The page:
December 29, 2016

Tillerson would be first secretary of state without military or government experience

Exxon Mobil Chairman and CEO Rex Tillerson addresses the World Gas Conference in Paris on June 2, 2015. (Eric Piermont/AFP/Getty Images)

Rex Tillerson, President-elect Donald Trump’s choice for secretary of state, faces questions over potential conflicts of interest because of his current job as chairman and chief executive of Exxon Mobil, the international oil giant. While Tillerson wouldn’t be the first secretary of state to come from a big-business background, he would be the first whose past experience was entirely in the private sector.

At least four secretaries of state previously worked as top executives for large private-sector companies, according to a Pew Research Center analysis of biographical data from the State Department and other sources. Some of them sparked concerns that their business interests might affect their future diplomatic duties. But, unlike Tillerson, all four also had worked in high-level government or military posts before becoming the nation’s top diplomat.

Immediately prior to serving as Ronald Reagan’s secretary of state from 1982 to 1989, George Shultz spent eight years as president of Bechtel, a sprawling engineering and construction firm. Shultz’s Bechtel ties prompted questions on several fronts, ranging from the firm’s business dealings in the Arab world to its involvement in nuclear technology. But those concerns didn’t amount to much in the end – the Senate Foreign Relations Committee and the full Senate both approved Shultz unanimously.

Shultz also had a long track record of government service to point to. Earlier in his career, he had served as secretary of labor, director of the Office of Management and Budget and secretary of the treasury.

Edward Stettinius, who served as secretary of state from 1944 to 1945 under Franklin Roosevelt and then Harry Truman, brought his own high-level corporate experience to the State Department. Stettinius worked in top positions for two major American firms before joining State: first as a vice president at General Motors and later as chairman of the board for the United States Steel Corporation.

Like Shultz, Stettinius was easily confirmed by the Senate. But the one senator who did vote against him, North Dakota Republican William Langer, claimed Stettinius was being inserted into the government as a representative of the J.P. Morgan interests, which, according to Langer, included the United States Steel Corporation.

Stettinius’ private-sector experience may have drawn attention, but he was no newcomer to the government, or even to the State Department. In fact, he was undersecretary of state when Roosevelt nominated him to lead the department, and had previously served as a special assistant to the president, among other roles.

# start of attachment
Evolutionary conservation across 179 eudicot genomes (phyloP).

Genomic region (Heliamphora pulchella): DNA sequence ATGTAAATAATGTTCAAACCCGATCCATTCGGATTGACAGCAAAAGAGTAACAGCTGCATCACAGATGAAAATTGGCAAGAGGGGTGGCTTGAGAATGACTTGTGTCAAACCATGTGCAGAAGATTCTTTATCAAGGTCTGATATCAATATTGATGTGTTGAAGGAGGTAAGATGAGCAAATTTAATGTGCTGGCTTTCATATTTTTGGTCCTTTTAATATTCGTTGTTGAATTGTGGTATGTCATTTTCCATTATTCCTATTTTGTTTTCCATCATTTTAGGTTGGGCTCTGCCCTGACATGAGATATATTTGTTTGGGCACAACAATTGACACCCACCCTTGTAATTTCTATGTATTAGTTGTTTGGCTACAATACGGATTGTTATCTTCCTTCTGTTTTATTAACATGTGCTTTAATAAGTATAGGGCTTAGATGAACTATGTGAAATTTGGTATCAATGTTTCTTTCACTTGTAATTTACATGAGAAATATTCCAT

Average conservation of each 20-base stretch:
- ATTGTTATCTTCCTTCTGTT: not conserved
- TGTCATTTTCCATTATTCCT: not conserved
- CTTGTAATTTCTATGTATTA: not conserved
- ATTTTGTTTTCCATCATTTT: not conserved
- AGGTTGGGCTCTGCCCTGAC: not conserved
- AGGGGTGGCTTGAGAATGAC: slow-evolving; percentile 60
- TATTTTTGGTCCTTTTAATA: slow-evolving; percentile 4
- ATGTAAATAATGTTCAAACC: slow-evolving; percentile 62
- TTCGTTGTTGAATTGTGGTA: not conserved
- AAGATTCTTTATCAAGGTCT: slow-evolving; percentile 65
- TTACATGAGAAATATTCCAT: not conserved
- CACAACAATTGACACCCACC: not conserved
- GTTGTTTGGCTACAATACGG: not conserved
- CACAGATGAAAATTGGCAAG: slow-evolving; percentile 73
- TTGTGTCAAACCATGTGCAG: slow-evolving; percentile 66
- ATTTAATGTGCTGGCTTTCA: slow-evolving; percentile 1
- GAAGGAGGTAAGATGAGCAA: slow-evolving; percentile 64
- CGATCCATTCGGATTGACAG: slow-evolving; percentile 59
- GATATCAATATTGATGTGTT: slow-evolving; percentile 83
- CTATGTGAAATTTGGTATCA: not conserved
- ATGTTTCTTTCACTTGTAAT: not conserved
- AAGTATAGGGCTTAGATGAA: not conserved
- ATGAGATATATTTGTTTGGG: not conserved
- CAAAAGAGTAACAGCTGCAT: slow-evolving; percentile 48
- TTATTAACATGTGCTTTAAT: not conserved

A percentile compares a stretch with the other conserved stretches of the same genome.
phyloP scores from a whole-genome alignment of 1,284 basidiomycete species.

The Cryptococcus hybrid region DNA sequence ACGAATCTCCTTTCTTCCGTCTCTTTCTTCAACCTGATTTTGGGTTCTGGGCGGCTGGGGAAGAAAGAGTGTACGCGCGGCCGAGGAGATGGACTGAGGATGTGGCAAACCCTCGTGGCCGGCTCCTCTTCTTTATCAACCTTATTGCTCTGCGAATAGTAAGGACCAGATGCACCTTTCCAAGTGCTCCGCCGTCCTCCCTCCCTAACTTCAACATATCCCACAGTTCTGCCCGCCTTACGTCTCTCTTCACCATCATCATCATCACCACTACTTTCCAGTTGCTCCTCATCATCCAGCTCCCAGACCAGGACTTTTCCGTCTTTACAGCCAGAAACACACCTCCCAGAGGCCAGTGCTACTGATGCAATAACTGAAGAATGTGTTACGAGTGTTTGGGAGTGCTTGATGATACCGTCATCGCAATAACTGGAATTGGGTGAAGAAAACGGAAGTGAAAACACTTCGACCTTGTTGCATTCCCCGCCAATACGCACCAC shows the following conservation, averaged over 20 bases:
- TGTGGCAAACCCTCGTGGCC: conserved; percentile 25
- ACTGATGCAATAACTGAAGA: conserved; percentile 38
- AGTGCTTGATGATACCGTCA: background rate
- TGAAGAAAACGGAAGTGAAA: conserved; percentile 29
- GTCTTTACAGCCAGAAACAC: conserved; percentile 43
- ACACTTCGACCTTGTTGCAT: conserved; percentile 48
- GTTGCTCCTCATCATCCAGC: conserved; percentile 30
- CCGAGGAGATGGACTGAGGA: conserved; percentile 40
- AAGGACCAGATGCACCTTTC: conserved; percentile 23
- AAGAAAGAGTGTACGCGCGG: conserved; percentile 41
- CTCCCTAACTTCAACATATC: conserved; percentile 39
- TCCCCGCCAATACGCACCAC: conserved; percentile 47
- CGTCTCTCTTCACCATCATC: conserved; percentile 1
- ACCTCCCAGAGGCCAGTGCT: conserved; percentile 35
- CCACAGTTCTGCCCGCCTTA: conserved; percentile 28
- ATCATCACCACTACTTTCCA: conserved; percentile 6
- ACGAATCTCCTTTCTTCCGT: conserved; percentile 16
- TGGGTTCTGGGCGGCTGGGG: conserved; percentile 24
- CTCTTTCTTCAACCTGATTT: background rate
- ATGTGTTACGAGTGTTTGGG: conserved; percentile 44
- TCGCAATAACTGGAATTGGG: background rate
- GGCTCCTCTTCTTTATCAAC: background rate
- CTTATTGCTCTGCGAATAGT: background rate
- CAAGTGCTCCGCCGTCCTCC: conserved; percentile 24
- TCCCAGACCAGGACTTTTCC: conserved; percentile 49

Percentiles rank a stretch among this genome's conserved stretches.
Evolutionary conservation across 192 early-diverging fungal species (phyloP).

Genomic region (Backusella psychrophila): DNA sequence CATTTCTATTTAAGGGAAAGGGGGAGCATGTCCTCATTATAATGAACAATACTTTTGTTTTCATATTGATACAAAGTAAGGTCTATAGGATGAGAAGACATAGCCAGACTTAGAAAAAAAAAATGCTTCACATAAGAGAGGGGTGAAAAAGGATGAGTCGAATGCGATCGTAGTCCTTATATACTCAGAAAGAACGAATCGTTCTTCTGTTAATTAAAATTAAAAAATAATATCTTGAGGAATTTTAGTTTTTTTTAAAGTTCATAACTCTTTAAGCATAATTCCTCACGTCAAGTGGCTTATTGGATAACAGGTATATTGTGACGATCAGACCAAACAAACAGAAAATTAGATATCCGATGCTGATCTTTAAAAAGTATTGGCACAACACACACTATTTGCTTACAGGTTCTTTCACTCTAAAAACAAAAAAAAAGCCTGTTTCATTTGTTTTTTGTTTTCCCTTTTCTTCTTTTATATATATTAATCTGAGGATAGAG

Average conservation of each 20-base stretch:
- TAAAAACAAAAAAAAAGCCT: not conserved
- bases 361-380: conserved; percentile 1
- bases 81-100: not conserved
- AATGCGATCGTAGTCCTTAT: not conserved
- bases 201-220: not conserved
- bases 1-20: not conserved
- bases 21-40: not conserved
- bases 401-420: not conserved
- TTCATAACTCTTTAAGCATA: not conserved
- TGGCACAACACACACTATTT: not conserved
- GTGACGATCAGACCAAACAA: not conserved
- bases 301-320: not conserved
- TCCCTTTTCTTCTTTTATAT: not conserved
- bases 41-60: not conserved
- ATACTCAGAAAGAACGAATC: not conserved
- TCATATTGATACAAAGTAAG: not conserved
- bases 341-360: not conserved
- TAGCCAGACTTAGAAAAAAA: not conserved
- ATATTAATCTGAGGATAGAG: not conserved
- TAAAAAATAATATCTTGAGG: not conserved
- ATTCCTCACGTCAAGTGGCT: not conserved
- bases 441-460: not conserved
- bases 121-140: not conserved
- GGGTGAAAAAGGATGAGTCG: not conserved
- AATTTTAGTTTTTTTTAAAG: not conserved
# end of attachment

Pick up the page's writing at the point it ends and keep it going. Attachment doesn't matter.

Two other secretaries of state also served in corporate jobs prior to their time as America’s top diplomat. Alexander Haig, Reagan’s secretary of state from 1981 to 1982, was president of United Technologies Corporation, an aircraft manufacturer and defense contractor, for about a year. And Robert Bacon, who led State for just 37 days at the very end of Theodore Roosevelt’s presidency in 1909, had spent nine years as a partner at J.P. Morgan.

Both men had also served in the public sector, though. Haig served as chief of staff to two presidents and had a long military career leading up to his State Department appointment, eventually rising to become supreme allied commander in Europe for five years. Bacon served as assistant secretary of state before Roosevelt chose him to head the department.

Of the 66 men and women who have served as secretary of state so far (Daniel Webster and James Blaine each served twice), Shultz, Stettinius, Haig and Bacon most closely approximate Tillerson in the kind of private-sector experience they brought to the job. At least five other secretaries of state also worked in the private sector, but their experience was different. Four of them, for example, worked in the journalism industry, while a fifth, Hamilton Fish, managed personal real estate holdings.

It’s important to note that Tillerson’s private-sector experience far outweighs that of any prior secretary of state – he has spent 41 years at Exxon Mobil. And while his lack of public-sector experience may be unique among secretaries of state, he would be similar in that respect to the man who chose him: In November, Trump became the first person without government or military experience to be elected president.

Topics: Religion and Society, International Threats and Allies, National Security, Business and Labor, U.S. Political Figures, Military and Veterans, World Economies, Foreign Affairs and Policy, Discrimination and Prejudice

  1. Photo of John Gramlich

    is a writer/editor at Pew Research Center.

  2. Photo of Kristen Bialik

    is a research assistant at Pew Research Center.

3 Comments

  1. Anonymous8 months ago

    Not to idolize Ronald Reagan or Theodore Roosevelt, but it seems the instances in which the U.S. has had a Secretary of State inexperienced in federal government have been exceptionally positive, especially with regards to foreign affairs.

  2. Packard Day8 months ago

    Possessing a capacity for personal integrity, sincere humility, prudent decision making ability and sound judgment, however, is priceless.

  3. Anonymous8 months ago

    Tell me why it matters if Tillerson does not have military or government experience yet is the CEO of one of the world’s largest companies?